Appearing Sunday on CNN, Hawaii Representative Tulsi Gabbard said that she has “evolved” on LGBT rights.

Gabbard, who is seeking the Democratic nomination for president in 2020, actively opposed LGBT rights in the late 90s and early 2000s.

When she first sought public office in Hawaii, Gabbard was opposed to same-sex marriage and touted working with her father, Mike Gabbard, a leading anti-LGBT activist in Hawaii. As a state lawmaker, she opposed a 2004 bill that sought to recognize gay and lesbian couples with civil unions.

“There seems to be a lot of skepticism among LGBTQ activists that you could go from being so strongly and vehemently, in their view, against their rights to get married, etcetera, to the position you have now,” Jake Tapper, host of State of the Union, said. “How do you convince them that your conversion is legitimate?”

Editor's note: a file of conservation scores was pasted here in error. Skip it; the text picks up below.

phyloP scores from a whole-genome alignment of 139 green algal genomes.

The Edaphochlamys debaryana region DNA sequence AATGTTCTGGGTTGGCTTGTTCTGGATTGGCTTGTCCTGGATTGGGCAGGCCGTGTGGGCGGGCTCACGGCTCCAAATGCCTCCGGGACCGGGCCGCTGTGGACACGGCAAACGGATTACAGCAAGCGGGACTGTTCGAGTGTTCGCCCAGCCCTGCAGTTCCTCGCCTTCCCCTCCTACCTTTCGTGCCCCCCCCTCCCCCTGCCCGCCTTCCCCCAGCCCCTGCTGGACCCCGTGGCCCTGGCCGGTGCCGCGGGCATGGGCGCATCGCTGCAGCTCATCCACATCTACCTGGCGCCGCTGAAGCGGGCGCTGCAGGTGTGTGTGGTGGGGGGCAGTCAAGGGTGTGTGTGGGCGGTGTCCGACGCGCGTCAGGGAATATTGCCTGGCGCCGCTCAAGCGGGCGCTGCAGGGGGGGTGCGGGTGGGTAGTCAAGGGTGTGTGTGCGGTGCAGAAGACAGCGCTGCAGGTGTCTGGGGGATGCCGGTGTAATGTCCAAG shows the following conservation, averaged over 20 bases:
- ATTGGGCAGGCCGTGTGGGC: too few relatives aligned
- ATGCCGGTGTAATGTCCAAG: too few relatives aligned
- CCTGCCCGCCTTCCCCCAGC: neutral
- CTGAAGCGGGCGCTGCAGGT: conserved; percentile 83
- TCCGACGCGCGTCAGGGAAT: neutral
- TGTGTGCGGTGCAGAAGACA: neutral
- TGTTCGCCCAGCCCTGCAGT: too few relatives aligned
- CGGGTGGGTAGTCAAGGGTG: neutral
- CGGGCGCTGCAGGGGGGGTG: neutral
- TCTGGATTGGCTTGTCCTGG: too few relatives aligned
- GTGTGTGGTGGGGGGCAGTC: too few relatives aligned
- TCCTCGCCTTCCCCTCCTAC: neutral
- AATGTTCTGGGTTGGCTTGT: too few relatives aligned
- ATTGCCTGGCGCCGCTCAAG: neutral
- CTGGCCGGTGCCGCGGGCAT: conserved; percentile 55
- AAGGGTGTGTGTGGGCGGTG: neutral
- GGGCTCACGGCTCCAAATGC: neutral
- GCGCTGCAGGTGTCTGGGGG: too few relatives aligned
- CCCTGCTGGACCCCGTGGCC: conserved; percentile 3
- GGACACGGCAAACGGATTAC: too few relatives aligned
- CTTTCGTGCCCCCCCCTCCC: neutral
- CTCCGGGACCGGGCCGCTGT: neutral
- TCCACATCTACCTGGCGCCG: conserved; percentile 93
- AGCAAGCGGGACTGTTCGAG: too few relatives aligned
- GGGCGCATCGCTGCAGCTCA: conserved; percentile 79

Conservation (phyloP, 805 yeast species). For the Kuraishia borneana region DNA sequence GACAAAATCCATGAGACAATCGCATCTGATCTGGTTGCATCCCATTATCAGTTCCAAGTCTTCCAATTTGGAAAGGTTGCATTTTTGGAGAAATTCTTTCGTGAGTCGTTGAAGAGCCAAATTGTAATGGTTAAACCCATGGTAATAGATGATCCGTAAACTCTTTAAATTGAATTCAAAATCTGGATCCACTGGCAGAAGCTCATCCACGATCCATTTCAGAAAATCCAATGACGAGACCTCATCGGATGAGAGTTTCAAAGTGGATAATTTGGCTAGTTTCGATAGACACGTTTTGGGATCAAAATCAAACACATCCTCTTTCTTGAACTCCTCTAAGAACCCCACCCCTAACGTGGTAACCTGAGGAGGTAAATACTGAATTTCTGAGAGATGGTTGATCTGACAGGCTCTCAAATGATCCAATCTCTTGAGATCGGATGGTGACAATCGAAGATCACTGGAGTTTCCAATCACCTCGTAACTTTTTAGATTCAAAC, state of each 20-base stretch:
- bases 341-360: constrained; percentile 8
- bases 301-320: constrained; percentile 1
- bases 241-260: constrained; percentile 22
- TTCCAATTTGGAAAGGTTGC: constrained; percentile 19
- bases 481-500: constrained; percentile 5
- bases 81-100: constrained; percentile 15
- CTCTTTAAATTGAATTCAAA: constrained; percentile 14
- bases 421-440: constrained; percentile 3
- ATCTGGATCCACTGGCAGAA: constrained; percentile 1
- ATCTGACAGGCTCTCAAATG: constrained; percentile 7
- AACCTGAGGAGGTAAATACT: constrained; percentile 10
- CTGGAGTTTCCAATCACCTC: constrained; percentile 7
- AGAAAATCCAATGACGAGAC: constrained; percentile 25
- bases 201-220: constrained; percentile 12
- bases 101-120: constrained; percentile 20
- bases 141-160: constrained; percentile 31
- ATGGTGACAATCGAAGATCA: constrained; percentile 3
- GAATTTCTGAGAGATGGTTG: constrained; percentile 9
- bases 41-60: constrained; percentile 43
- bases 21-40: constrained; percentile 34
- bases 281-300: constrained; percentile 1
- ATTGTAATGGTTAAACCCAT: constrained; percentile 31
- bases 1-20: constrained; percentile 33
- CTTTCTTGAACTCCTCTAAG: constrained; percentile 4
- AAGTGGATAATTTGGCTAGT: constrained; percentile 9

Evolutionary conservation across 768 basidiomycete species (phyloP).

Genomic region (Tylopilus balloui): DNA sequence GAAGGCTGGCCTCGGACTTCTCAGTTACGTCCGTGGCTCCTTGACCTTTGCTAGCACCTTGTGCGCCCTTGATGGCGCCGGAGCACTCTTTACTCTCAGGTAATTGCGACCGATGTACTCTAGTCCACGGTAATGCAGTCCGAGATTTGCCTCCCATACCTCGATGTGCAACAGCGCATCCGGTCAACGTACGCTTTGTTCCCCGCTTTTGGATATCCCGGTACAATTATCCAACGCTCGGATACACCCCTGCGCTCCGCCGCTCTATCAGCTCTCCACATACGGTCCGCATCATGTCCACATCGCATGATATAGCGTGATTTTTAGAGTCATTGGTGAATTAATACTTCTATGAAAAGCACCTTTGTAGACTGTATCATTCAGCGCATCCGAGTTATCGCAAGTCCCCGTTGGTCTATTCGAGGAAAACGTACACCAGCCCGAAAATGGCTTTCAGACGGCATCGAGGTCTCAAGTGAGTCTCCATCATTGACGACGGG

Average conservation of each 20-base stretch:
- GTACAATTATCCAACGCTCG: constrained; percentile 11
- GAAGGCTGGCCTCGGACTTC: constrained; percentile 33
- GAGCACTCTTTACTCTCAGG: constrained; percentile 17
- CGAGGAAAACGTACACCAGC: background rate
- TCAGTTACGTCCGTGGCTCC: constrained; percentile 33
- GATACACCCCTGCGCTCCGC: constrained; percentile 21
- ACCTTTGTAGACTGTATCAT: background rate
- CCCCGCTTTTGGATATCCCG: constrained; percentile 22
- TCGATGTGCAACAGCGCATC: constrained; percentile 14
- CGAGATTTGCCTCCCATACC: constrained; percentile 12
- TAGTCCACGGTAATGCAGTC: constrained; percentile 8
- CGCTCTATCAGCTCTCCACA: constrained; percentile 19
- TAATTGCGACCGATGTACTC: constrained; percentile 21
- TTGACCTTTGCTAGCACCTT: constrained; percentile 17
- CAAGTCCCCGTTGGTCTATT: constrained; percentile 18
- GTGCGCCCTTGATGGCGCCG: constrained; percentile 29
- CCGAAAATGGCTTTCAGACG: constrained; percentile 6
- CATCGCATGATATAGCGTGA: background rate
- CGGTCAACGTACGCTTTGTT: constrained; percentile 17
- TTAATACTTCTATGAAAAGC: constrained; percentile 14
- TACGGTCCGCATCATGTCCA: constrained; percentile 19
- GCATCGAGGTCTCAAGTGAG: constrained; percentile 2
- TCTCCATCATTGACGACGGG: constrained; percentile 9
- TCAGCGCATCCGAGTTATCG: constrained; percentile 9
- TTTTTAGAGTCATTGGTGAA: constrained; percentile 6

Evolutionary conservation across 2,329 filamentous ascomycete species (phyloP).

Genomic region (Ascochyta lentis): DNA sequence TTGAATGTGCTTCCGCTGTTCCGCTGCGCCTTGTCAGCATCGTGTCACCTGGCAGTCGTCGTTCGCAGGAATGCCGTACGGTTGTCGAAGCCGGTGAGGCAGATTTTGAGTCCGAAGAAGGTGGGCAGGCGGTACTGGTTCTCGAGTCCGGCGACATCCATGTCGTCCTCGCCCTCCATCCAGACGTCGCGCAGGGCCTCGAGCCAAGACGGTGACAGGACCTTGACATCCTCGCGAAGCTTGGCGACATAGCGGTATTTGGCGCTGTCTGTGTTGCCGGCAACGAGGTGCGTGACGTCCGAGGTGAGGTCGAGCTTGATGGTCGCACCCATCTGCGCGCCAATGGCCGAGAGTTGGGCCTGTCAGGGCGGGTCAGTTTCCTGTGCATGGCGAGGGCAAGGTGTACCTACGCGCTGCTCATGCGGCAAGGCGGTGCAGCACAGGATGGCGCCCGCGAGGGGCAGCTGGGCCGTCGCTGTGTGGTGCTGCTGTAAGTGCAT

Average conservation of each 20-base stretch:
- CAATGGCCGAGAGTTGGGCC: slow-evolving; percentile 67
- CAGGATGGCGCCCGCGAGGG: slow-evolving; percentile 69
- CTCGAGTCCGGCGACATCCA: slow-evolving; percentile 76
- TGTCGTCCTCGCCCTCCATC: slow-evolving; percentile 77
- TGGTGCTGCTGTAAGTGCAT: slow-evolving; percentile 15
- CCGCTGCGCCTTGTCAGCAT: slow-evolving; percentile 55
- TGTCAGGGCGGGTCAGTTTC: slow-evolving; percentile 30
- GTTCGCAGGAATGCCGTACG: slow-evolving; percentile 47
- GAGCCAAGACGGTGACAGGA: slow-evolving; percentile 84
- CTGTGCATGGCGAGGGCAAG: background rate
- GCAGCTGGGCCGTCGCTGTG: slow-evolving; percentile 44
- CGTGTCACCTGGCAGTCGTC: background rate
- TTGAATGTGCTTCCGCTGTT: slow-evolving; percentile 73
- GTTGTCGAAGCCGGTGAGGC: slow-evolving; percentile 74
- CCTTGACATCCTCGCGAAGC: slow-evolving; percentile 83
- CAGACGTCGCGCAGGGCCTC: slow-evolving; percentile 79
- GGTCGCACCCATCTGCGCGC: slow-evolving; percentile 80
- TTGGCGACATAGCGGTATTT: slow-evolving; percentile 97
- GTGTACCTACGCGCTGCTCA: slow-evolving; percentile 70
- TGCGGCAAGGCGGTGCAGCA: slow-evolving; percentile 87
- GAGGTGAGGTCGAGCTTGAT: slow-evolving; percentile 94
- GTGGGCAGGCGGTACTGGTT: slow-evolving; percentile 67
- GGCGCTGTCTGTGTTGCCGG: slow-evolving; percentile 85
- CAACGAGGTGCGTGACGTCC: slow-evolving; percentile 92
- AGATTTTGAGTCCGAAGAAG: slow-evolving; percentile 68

“I have spoken about my upbringing, raised in a very socially conservative household with views and beliefs and things that I no longer hold today,” Gabbard answered. “Like most of the country, my views have evolved to the point where now you can look to my record over the last six years in Congress that reflect what's in my heart and my commitment to fighting for equality, my commitment to fighting for LGBT rights.”

“I have a 100 percent legislative voting record with the Human Rights Campaign. I'm a member of the equality caucus. And again, look forward to continuing to recognize the work that still must be done towards equality and working to make that change happen,” she continued.

In Congress, Gabbard has been a strong supporter of LGBT rights, earning a perfect score in the Human Rights Campaign's (HRC) latest Congressional Scorecard, a measure of a lawmaker's support for such rights. She has also apologized for her past views, most recently in a YouTube video last week.